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New practices, technologies could reverse hot pepper market

Kevin Crosby, Texas A&M AgriLife Research 27-x-159-46-choc-kevin-crosby-.jpg
AgriLife Research scientists explore ways to create tiered levels of spiciness in new pepper cultivars.
Researchers test new growing techniques to help pepper plants withstand extreme heat and changing climates.

New hot pepper agronomic practices and technologies could help rejuvenate the U.S. market and help reduce production costs for producers.

Kevin CrosbyTexas A&M AgriLife Research professor with Texas A&M College of Agriculture and Life Sciences Department of Horticultural Sciences, Bryan-College Station, is leading a team to make this happen.

The team has received a $450,000 grant from the U.S. Department of Agriculture – Agricultural Marketing Service Specialty Crops Multi-State Program, USDA-AMS-SCMP, to develop novel solutions.

Implementing these solutions could help reverse a downward trend the U.S. hot pepper market has experienced in recent years due to foreign competition and concerns about production costs and food safety.

Reigniting the U.S. hot pepper market  

The hot pepper market is volatile, Crosby said. Environmental stressors can have major effects on yield, and Mexico’s ability to supply year-round with low labor costs has caused a dependency on imports.

peppers-kevin-crosby.jpgResearcher shows off peppers grown using new agronomic practices and technologies. (Photo provided by Kevin Crosby)

“When the cost of peppers is good, producers love to grow them. When it’s bad, they don’t. Harvesting is expensive, and producers can’t compete with Mexico’s prices,” he said.

Additionally, food safety continues to be a concern, as peppers are susceptible to carrying and spreading potentially harmful pathogens.

“Produce grown in the U.S. could be unaffected by an outbreak, but bad press on imports or in international markets still affects public perception,” Crosby said.

These obstacles have made many U.S. producers apprehensive about growing peppers, despite ideal growing climates in the Southwest and a rise in interest from specialty and niche markets.

But with the support from the USDA-AMS-SCMP, researchers and economists are teaming up to create a solution, identifying target windows in the market for production and sale, and developing new growing practices and cultivars that will give U.S. producers an edge on the competition.

Ag is the solution

To address producers’ apprehension, researchers are testing new growing techniques that could help pepper plants withstand extreme heat and changing climates in the Southwest.

They are also developing cultivars with unique traits that will be exclusive to U.S. producers. For instance, they’re studying potential for new habanero cultivars with different levels of spiciness and higher amounts of capsiate – a non-spicy, beneficial phytochemical.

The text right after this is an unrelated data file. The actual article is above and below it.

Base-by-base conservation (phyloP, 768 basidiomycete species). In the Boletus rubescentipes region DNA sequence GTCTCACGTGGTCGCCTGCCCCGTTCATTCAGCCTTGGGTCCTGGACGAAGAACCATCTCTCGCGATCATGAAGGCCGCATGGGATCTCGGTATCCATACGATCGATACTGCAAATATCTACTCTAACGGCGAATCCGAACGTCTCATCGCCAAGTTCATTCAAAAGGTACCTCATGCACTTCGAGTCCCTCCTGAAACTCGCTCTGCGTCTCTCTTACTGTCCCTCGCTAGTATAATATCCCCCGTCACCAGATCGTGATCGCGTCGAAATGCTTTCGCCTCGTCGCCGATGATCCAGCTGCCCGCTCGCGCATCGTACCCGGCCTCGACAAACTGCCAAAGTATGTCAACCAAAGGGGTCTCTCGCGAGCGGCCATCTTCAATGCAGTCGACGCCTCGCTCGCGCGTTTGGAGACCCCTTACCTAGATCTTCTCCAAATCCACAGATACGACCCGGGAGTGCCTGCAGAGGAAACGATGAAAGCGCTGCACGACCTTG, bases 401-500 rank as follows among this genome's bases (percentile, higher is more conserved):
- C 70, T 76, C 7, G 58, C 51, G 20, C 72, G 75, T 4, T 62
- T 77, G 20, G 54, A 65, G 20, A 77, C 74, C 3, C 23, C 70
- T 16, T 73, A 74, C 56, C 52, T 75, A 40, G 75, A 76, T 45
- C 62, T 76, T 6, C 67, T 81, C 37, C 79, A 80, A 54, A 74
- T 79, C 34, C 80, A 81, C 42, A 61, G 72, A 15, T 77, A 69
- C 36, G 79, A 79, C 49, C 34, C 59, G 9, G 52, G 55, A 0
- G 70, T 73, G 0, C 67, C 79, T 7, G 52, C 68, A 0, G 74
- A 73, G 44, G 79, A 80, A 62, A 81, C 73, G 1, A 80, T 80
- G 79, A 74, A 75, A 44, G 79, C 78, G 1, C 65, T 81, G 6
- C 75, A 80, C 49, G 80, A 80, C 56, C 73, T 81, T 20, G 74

“Habanero peppers grow extremely well in Texas, and creating tiered levels of spiciness – mild, medium and hot – will expand the market for consumption and increase consumer acceptance,” Crosby said.

Researchers are also experimenting with ways to make pepper plants yield fruit in a shorter time. This would make harvest more cost-effective and could allow producers to harvest mechanically, a cheaper alternative to manual labor.

Additionally, the team is working with a specialist in food safety and processing to better understand and address concerns about food-borne pathogens and viral diseases and to reduce the need for pesticide use.

“Imported peppers are subject to residue contamination, meaning they don’t meet U.S. food safety standards for pesticide levels,” Crosby said. “That’s why our team is looking at ways we can reduce the need for pesticides. This will be essential to creating a product that’s safe for consumption.”

Exploring alternative markets

Rather than encouraging producers to only sell directly to larger consumers like salsa plants, this study seeks to identify niche markets needing domestically grown, better quality and unique types of peppers.

They’re also looking at expanding into organic markets.

What’s next?

So far, researchers have seen promising results from initial trials in Uvalde and Weslaco. They continue to collect data on new Texas A&M AgriLife-bred pepper cultivars and commercial ones that meet grower preferences.

The team also has begun polling buyers on how prospective crops are measuring up to imported peppers.

They hope to publish results of its work within the next year.

In addition to Crosby, collaborators from Texas A&M AgriLife contributing to this study are John Jifon, AgriLife Research professor at the center in Weslaco, and Daniel Leskovar, Texas A&M Research and Extension Center director at both Uvalde and Dallas. Collaborators from New Mexico State University include: Soum Sanogo, Willis Fedio, and Ram Acharya. Partner growers include Don Biad, Shane Franzoy, Ed Curry and Sonny Springer.

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